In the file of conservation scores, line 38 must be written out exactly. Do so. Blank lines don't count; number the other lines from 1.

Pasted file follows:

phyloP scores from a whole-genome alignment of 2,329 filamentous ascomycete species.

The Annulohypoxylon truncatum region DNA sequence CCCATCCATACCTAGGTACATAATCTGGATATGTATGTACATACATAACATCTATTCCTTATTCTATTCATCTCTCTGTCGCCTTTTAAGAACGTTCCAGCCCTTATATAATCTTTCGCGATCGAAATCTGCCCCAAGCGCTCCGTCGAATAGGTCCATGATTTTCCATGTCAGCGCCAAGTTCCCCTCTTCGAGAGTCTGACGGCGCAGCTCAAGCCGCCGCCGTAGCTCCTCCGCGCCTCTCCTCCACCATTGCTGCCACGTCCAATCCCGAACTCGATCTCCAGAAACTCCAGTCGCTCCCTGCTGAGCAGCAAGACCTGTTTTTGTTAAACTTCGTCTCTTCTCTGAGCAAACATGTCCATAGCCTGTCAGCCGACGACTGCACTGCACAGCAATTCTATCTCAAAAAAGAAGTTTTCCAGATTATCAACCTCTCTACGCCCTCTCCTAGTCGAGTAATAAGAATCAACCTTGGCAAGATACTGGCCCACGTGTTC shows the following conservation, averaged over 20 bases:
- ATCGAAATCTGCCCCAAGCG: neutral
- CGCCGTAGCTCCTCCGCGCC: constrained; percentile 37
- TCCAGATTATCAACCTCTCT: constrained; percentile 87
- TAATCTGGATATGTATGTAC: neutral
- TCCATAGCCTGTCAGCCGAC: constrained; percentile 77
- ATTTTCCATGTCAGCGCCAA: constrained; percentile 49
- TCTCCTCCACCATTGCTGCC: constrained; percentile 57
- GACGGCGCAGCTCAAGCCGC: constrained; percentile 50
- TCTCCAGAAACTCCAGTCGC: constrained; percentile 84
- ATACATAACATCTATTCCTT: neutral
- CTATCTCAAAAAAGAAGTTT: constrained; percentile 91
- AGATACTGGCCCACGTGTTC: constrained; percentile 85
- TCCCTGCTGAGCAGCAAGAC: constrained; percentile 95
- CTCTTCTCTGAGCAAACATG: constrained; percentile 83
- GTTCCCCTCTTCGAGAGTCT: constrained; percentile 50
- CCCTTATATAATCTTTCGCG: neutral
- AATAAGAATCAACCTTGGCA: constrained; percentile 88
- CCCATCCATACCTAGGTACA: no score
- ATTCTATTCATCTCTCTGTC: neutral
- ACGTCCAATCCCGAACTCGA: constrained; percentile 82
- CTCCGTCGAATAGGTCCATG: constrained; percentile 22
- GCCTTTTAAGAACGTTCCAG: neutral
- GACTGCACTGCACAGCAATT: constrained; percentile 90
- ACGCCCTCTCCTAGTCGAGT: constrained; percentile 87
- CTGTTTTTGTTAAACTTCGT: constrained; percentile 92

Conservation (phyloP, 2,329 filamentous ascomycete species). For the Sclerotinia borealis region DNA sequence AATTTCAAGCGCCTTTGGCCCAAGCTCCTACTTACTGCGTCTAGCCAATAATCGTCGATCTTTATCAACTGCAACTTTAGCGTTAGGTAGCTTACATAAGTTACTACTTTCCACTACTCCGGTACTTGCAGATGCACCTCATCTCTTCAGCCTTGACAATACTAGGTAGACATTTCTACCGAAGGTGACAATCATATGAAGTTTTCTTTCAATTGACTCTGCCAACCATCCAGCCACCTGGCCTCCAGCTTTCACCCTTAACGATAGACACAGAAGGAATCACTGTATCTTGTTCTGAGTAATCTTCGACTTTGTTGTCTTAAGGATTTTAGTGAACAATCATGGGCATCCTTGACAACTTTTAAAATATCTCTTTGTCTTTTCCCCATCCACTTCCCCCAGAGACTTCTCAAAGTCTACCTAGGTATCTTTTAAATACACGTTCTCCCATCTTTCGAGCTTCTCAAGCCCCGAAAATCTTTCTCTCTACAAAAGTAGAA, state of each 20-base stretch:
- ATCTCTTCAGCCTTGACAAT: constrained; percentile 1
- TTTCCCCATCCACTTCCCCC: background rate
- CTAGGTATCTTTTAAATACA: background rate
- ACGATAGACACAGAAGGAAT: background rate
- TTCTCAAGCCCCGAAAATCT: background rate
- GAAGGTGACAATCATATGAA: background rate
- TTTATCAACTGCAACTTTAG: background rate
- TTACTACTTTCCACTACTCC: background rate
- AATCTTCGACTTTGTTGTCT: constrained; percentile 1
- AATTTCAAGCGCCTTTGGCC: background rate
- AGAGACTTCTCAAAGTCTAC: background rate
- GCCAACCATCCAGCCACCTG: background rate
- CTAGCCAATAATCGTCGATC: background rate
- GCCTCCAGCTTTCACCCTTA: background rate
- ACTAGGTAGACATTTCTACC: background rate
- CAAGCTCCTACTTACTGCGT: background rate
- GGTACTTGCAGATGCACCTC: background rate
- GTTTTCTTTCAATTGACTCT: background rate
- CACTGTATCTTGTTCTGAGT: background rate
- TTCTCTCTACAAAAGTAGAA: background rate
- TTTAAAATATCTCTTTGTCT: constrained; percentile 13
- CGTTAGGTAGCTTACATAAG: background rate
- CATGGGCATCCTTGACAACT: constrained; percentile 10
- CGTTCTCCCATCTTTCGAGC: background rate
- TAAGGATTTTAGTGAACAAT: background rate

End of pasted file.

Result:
- AATTTCAAGCGCCTTTGGCC: background rate